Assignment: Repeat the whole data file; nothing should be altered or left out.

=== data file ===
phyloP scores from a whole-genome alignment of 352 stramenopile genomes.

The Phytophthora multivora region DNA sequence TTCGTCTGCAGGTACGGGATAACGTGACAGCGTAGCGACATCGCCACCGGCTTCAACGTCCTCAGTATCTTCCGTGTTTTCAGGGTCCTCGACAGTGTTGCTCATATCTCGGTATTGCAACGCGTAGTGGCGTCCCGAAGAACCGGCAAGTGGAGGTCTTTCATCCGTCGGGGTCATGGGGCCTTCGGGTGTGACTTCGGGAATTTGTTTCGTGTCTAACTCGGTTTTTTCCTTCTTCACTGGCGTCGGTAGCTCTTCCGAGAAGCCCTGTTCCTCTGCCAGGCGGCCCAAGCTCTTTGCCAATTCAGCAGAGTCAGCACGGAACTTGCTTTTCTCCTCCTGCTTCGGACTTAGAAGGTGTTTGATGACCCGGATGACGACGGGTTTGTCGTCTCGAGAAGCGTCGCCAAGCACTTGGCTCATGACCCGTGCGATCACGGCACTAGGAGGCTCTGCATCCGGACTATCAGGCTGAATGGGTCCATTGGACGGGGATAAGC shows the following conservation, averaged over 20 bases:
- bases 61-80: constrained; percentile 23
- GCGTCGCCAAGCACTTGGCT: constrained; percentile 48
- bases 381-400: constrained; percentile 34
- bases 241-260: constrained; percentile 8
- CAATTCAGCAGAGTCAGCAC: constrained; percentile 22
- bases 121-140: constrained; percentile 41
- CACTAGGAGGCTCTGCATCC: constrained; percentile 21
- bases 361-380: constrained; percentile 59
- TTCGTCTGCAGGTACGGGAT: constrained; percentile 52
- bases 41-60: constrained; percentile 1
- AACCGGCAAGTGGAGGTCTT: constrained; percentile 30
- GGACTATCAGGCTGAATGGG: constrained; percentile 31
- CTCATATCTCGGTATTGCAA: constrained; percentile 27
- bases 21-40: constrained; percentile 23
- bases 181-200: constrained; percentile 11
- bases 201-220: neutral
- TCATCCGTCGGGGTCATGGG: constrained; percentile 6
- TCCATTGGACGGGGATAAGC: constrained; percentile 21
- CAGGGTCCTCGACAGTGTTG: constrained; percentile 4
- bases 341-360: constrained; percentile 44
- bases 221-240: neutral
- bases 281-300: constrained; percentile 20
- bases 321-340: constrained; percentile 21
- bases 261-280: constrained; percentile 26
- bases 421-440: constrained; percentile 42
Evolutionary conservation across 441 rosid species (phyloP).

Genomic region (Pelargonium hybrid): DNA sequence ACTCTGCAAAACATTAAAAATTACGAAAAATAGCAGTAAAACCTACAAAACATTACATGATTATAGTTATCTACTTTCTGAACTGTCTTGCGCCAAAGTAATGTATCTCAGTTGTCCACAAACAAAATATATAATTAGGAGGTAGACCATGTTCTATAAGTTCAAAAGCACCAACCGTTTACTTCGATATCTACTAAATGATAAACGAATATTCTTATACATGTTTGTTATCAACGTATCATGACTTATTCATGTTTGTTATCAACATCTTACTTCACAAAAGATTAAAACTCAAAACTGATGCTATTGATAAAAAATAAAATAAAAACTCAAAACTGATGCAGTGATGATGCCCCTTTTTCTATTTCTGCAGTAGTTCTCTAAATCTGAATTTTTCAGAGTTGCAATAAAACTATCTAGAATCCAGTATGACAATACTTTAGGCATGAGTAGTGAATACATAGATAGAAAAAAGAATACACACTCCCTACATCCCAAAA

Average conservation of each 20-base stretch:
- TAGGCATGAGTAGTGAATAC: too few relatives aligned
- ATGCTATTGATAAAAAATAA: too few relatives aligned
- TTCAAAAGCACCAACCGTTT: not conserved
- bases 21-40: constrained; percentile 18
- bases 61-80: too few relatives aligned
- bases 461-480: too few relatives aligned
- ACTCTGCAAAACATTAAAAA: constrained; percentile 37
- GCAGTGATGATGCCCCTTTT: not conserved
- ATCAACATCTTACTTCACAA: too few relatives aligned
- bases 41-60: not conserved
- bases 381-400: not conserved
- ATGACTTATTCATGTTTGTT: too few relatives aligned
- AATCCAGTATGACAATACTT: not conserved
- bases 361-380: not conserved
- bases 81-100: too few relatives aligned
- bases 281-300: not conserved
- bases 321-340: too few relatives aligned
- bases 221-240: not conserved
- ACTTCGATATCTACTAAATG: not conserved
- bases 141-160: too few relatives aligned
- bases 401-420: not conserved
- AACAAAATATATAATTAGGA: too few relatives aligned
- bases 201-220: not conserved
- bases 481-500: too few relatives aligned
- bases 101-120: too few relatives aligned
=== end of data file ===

phyloP scores from a whole-genome alignment of 352 stramenopile genomes.

The Phytophthora multivora region DNA sequence TTCGTCTGCAGGTACGGGATAACGTGACAGCGTAGCGACATCGCCACCGGCTTCAACGTCCTCAGTATCTTCCGTGTTTTCAGGGTCCTCGACAGTGTTGCTCATATCTCGGTATTGCAACGCGTAGTGGCGTCCCGAAGAACCGGCAAGTGGAGGTCTTTCATCCGTCGGGGTCATGGGGCCTTCGGGTGTGACTTCGGGAATTTGTTTCGTGTCTAACTCGGTTTTTTCCTTCTTCACTGGCGTCGGTAGCTCTTCCGAGAAGCCCTGTTCCTCTGCCAGGCGGCCCAAGCTCTTTGCCAATTCAGCAGAGTCAGCACGGAACTTGCTTTTCTCCTCCTGCTTCGGACTTAGAAGGTGTTTGATGACCCGGATGACGACGGGTTTGTCGTCTCGAGAAGCGTCGCCAAGCACTTGGCTCATGACCCGTGCGATCACGGCACTAGGAGGCTCTGCATCCGGACTATCAGGCTGAATGGGTCCATTGGACGGGGATAAGC shows the following conservation, averaged over 20 bases:
- bases 61-80: constrained; percentile 23
- GCGTCGCCAAGCACTTGGCT: constrained; percentile 48
- bases 381-400: constrained; percentile 34
- bases 241-260: constrained; percentile 8
- CAATTCAGCAGAGTCAGCAC: constrained; percentile 22
- bases 121-140: constrained; percentile 41
- CACTAGGAGGCTCTGCATCC: constrained; percentile 21
- bases 361-380: constrained; percentile 59
- TTCGTCTGCAGGTACGGGAT: constrained; percentile 52
- bases 41-60: constrained; percentile 1
- AACCGGCAAGTGGAGGTCTT: constrained; percentile 30
- GGACTATCAGGCTGAATGGG: constrained; percentile 31
- CTCATATCTCGGTATTGCAA: constrained; percentile 27
- bases 21-40: constrained; percentile 23
- bases 181-200: constrained; percentile 11
- bases 201-220: neutral
- TCATCCGTCGGGGTCATGGG: constrained; percentile 6
- TCCATTGGACGGGGATAAGC: constrained; percentile 21
- CAGGGTCCTCGACAGTGTTG: constrained; percentile 4
- bases 341-360: constrained; percentile 44
- bases 221-240: neutral
- bases 281-300: constrained; percentile 20
- bases 321-340: constrained; percentile 21
- bases 261-280: constrained; percentile 26
- bases 421-440: constrained; percentile 42
Evolutionary conservation across 441 rosid species (phyloP).

Genomic region (Pelargonium hybrid): DNA sequence ACTCTGCAAAACATTAAAAATTACGAAAAATAGCAGTAAAACCTACAAAACATTACATGATTATAGTTATCTACTTTCTGAACTGTCTTGCGCCAAAGTAATGTATCTCAGTTGTCCACAAACAAAATATATAATTAGGAGGTAGACCATGTTCTATAAGTTCAAAAGCACCAACCGTTTACTTCGATATCTACTAAATGATAAACGAATATTCTTATACATGTTTGTTATCAACGTATCATGACTTATTCATGTTTGTTATCAACATCTTACTTCACAAAAGATTAAAACTCAAAACTGATGCTATTGATAAAAAATAAAATAAAAACTCAAAACTGATGCAGTGATGATGCCCCTTTTTCTATTTCTGCAGTAGTTCTCTAAATCTGAATTTTTCAGAGTTGCAATAAAACTATCTAGAATCCAGTATGACAATACTTTAGGCATGAGTAGTGAATACATAGATAGAAAAAAGAATACACACTCCCTACATCCCAAAA

Average conservation of each 20-base stretch:
- TAGGCATGAGTAGTGAATAC: too few relatives aligned
- ATGCTATTGATAAAAAATAA: too few relatives aligned
- TTCAAAAGCACCAACCGTTT: not conserved
- bases 21-40: constrained; percentile 18
- bases 61-80: too few relatives aligned
- bases 461-480: too few relatives aligned
- ACTCTGCAAAACATTAAAAA: constrained; percentile 37
- GCAGTGATGATGCCCCTTTT: not conserved
- ATCAACATCTTACTTCACAA: too few relatives aligned
- bases 41-60: not conserved
- bases 381-400: not conserved
- ATGACTTATTCATGTTTGTT: too few relatives aligned
- AATCCAGTATGACAATACTT: not conserved
- bases 361-380: not conserved
- bases 81-100: too few relatives aligned
- bases 281-300: not conserved
- bases 321-340: too few relatives aligned
- bases 221-240: not conserved
- ACTTCGATATCTACTAAATG: not conserved
- bases 141-160: too few relatives aligned
- bases 401-420: not conserved
- AACAAAATATATAATTAGGA: too few relatives aligned
- bases 201-220: not conserved
- bases 481-500: too few relatives aligned
- bases 101-120: too few relatives aligned